Managing Multi-Site Configurations in Drupal 8 Part I

By Panshul khurana Mar 23, 2020

Configuration management is one of the most prominent features of Drupal 8. You can easily import and export configurations using YAML files and also store them in the “config” table of the database. 

Given this, it has become a cakewalk now to pass commands in Drush and follow the steps required to export configurations from one environment and import it to another, thereby making it easier to manage them in code-base using the version-control system.

However, things turn out complicated when it comes to managing multiple site configurations that employ a “single” platform for streamlining common features across various brands.

For instance, there is information in the article that all brands want to use on their respective sites. The twist is that each brand wants to use different sets of fields and display pattern to showcase it on their site.

Thus,  the problem of this solution is to create one profile, “Core Platform” and place all common features for easy distribution and sharing across multiple brands. Further, these features should be pluggable as well available for each brand to use in the future.

This blog series (Part I & II) will help you understand the development process and maintenance of -

  1. common configuration across multiple sites
  2. Different configurations as per brands’ requirements
  3. Configurations as per the environment, and
  4. Usage of configuration Split Module and Configuration ignore

Please note that if configuration management is a new business for you, it’s highly recommended to go through the Drupal documentation first to acquaint yourself with configuration export and import commands.

Moving forward, let’s consider two cases to determine whether a feature should be brand specific or need to be pushed as part of a Core platform to become available for multiple brands. 

Case 1 :

Multiple brands have requested to introduce a new content type, “companies on the move” section, which lets anonymous users submit their entries in the same and complete the process by going through a checkout process. This will display users’ submitted profile on /company-on-the-move listing page.

So, these are the following questions that crop up, considering the case I:

  1. Which multiple brands have requested this new content type?
  2. Is there anything specific that brands need to be configured or displayed differently for them?
  3. Are the display items (fields) on /company-on-the-move listing page the same across all brands?

Now, if answers to the above questions involve “brand A, B, C, D, and Nothing”, i.e., nothing specific needs to be developed and displayed for any brand, then it is an indication for core platform features.

Besides, these features in the core can be employed by any brand, anytime in the future.

Case 2 :

Brand A and B want to add a specific new field for their editors to company content type, which would be accessible for them only. In this case, we’ll have the following info available across all brands:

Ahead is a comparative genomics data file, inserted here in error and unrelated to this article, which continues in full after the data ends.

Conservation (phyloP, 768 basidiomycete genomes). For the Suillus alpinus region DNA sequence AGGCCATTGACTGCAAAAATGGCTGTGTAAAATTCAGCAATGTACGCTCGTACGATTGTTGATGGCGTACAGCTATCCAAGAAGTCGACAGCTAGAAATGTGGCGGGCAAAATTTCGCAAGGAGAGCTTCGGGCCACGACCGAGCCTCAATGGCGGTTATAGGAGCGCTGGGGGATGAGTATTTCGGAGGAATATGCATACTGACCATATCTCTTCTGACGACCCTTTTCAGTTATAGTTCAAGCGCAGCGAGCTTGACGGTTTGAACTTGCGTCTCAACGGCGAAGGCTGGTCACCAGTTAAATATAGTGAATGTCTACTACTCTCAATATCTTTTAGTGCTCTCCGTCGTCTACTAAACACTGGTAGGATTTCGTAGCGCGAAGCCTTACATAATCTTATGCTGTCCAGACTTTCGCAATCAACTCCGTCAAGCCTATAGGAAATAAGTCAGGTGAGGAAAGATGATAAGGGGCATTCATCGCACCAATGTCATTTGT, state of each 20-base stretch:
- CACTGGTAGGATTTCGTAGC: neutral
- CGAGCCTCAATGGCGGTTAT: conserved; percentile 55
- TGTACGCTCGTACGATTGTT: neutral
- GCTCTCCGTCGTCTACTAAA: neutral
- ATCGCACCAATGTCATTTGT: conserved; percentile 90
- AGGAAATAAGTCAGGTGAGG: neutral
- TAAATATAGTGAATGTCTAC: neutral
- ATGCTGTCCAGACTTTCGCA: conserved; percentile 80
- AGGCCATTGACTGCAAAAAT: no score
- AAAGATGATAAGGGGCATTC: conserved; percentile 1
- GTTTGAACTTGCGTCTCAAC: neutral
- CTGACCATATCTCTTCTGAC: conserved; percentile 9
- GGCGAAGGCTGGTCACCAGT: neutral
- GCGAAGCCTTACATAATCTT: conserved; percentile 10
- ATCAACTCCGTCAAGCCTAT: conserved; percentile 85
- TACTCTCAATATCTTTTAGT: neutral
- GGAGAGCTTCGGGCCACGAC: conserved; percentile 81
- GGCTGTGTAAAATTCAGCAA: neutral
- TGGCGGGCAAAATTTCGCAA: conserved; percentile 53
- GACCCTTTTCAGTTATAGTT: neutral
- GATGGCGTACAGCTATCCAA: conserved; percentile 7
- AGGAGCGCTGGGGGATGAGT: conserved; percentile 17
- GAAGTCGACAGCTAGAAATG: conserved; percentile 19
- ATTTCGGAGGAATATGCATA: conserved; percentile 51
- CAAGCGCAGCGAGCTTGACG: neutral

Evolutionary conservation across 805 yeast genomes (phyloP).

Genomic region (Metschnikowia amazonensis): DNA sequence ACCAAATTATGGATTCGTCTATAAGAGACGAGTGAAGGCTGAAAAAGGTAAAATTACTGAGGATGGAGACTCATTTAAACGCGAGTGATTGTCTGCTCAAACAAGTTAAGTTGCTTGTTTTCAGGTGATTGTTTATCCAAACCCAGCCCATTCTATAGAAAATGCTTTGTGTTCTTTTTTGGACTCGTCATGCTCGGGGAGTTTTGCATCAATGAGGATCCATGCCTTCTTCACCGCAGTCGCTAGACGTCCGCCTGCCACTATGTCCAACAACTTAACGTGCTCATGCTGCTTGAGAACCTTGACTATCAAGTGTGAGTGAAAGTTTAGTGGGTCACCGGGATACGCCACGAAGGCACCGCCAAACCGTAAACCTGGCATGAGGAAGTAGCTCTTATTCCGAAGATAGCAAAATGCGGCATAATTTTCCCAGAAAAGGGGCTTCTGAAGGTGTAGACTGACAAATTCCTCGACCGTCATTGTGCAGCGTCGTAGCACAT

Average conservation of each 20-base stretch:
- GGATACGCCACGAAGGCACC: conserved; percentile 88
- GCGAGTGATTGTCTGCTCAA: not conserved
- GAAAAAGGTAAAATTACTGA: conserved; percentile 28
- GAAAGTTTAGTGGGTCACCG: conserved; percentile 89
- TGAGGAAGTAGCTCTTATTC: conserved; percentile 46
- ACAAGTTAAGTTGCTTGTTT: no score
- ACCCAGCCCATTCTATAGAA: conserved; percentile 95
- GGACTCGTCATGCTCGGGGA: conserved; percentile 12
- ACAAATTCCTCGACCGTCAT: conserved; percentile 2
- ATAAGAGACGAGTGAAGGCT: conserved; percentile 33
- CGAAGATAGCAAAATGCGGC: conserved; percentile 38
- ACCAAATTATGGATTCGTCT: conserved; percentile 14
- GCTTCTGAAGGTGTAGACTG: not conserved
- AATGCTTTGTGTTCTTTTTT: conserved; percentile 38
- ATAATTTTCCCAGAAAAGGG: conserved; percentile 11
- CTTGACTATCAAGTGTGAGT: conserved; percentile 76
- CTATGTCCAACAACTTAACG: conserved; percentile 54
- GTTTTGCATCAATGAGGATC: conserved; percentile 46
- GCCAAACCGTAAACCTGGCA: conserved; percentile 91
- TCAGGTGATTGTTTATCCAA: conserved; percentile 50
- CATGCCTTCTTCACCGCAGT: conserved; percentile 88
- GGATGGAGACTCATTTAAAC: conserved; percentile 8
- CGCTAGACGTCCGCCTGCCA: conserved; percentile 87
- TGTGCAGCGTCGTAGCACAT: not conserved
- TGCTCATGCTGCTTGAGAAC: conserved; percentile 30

• Company Content type with all the required fields.

It is obvious that only Brand A & B require this feature, so it will be known as “Brand Specific”.

It can be achieved through the following steps-

  1. Create the requested fields in the "Common Core" platform and push it to all brands and write hook_form_alter() to hide that specific field for all other brands except Brand A and Brand B.
  2. Create the requested field just for Brand A and Brand B and push the configuration for these 2 brands.

Since our objective is to manage configurations across multiple brands, we’ll take forward the 2nd approach from here onwards.

Learn more about building a Drupal multisite from here-

Development Process 

With a clear understanding of the features’ availability and unavailability for multiple brands, developers can find it easy to jump onto the implementation part.

Colorful balls in various shelves

Case 1 :

  1. Create the new content type on our "Core platform" local site and place the configurations exported (field storage, field, view, panel page for company listing page, form display, view display) under the Core configuration sync folder.
  2. Upon successful code merge and deployment, run CIM on all brands to get the new content type across all brands.

Case 2:

  1. Create fields for just Brand A and Brand B
  2. Export and keep the field.field..... and core.entity_form_display... YAML configuration file in brand-specific configuration sync folders.
  3. On deployment, run drush cim --uri and drush cim --uri=brand_b to import the required configuration files for just these 2 brands.
  4. In this case, other brands will continue using the form display configuration file from Core (the main) configuration sync folder.

Summing up-

Thus, you can decide and develop Core/ brand-specific features hassle-free by following the above-mentioned steps. 

And to learn more about the development process and implementation methods, stay tuned for the next part of the blog, “Configuration Management in Action”.

Keep Coding!

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